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GenIO: a phenotype-genotype analysis web server for clinical genomics of rare diseases

Overview of attention for article published in BMC Bioinformatics, January 2018
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About this Attention Score

  • In the top 25% of all research outputs scored by Altmetric
  • High Attention Score compared to outputs of the same age (85th percentile)
  • High Attention Score compared to outputs of the same age and source (88th percentile)

Mentioned by

twitter
21 tweeters

Citations

dimensions_citation
12 Dimensions

Readers on

mendeley
86 Mendeley
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Title
GenIO: a phenotype-genotype analysis web server for clinical genomics of rare diseases
Published in
BMC Bioinformatics, January 2018
DOI 10.1186/s12859-018-2027-3
Pubmed ID
Authors

Daniel Koile, Marta Cordoba, Maximiliano de Sousa Serro, Marcelo Andres Kauffman, Patricio Yankilevich

Abstract

GenIO is a novel web-server, designed to assist clinical genomics researchers and medical doctors in the diagnostic process of rare genetic diseases. The tool identifies the most probable variants causing a rare disease, using the genomic and clinical information provided by a medical practitioner. Variants identified in a whole-genome, whole-exome or target sequencing studies are annotated, classified and filtered by clinical significance. Candidate genes associated with the patient's symptoms, suspected disease and complementary findings are identified to obtain a small manageable number of the most probable recessive and dominant candidate gene variants associated with the rare disease case. Additionally, following the American College of Medical Genetics and Genomics and the Association of Molecular Pathology (ACMG-AMP) guidelines and recommendations, all potentially pathogenic variants that might be contributing to disease and secondary findings are identified. A retrospective study was performed on 40 patients with a diagnostic rate of 40%. All the known genes that were previously considered as disease causing were correctly identified in the final inherit model output lists. In previously undiagnosed cases, we had no additional yield. This unique, intuitive and user-friendly tool to assists medical doctors in the clinical genomics diagnostic process is openly available at https://bioinformatics.ibioba-mpsp-conicet.gov.ar/GenIO/ .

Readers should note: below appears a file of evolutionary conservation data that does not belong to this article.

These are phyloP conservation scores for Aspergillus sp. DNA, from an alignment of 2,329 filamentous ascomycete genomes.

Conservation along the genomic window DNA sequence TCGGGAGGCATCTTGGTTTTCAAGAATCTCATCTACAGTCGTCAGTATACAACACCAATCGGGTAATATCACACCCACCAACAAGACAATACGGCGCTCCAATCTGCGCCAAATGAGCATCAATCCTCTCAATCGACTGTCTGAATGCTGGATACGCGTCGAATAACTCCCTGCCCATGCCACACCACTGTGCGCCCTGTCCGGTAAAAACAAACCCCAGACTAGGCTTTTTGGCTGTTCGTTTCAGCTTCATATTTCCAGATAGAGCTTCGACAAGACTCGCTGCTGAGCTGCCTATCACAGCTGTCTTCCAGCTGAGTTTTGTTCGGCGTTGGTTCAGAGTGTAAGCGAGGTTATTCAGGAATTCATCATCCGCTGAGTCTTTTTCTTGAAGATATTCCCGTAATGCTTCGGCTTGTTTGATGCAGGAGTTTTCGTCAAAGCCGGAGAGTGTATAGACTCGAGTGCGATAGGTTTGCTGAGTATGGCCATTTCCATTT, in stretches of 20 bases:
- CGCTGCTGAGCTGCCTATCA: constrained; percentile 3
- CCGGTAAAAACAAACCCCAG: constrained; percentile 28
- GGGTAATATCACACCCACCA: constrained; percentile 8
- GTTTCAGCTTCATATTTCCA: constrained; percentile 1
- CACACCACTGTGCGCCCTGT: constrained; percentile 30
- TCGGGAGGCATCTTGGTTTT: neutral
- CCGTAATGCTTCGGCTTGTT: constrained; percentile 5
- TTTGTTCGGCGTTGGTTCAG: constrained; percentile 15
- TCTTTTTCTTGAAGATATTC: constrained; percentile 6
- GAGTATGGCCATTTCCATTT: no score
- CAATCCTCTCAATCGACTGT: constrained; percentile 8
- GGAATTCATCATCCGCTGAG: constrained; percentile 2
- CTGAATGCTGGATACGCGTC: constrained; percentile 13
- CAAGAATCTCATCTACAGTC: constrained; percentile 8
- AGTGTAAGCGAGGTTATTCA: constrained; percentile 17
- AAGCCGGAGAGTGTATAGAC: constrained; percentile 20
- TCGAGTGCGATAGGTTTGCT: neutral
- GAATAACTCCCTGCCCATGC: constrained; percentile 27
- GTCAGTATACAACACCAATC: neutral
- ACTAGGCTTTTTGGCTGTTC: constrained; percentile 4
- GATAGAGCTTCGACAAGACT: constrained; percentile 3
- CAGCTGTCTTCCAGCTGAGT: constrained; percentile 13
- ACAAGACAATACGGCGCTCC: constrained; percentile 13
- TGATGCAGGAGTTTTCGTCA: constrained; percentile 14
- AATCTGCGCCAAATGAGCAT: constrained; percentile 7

Twitter Demographics

The data shown below were collected from the profiles of 21 tweeters who shared this research output. Click here to find out more about how the information was compiled.

Mendeley readers

The data shown below were compiled from readership statistics for 86 Mendeley readers of this research output. Click here to see the associated Mendeley record.

Geographical breakdown

Country Count As %
Unknown 86 100%

Demographic breakdown

Readers by professional status Count As %
Student > Ph. D. Student 21 24%
Researcher 16 19%
Other 9 10%
Student > Master 8 9%
Student > Doctoral Student 4 5%
Other 11 13%
Unknown 17 20%
Readers by discipline Count As %
Biochemistry, Genetics and Molecular Biology 21 24%
Medicine and Dentistry 17 20%
Agricultural and Biological Sciences 11 13%
Computer Science 8 9%
Nursing and Health Professions 3 3%
Other 5 6%
Unknown 21 24%

Attention Score in Context

This research output has an Altmetric Attention Score of 13. This is our high-level measure of the quality and quantity of online attention that it has received. This Attention Score, as well as the ranking and number of research outputs shown below, was calculated when the research output was last mentioned on 17 August 2018.
All research outputs
#2,215,971
of 21,028,682 outputs
Outputs from BMC Bioinformatics
#733
of 6,863 outputs
Outputs of similar age
#57,523
of 399,291 outputs
Outputs of similar age from BMC Bioinformatics
#3
of 18 outputs
Altmetric has tracked 21,028,682 research outputs across all sources so far. Compared to these this one has done well and is in the 89th percentile: it's in the top 25% of all research outputs ever tracked by Altmetric.
So far Altmetric has tracked 6,863 research outputs from this source. They typically receive a little more attention than average, with a mean Attention Score of 5.4. This one has done well, scoring higher than 89% of its peers.
Older research outputs will score higher simply because they've had more time to accumulate mentions. To account for age we can compare this Altmetric Attention Score to the 399,291 tracked outputs that were published within six weeks on either side of this one in any source. This one has done well, scoring higher than 85% of its contemporaries.
We're also able to compare this research output to 18 others from the same source and published within six weeks on either side of this one. This one has done well, scoring higher than 88% of its contemporaries.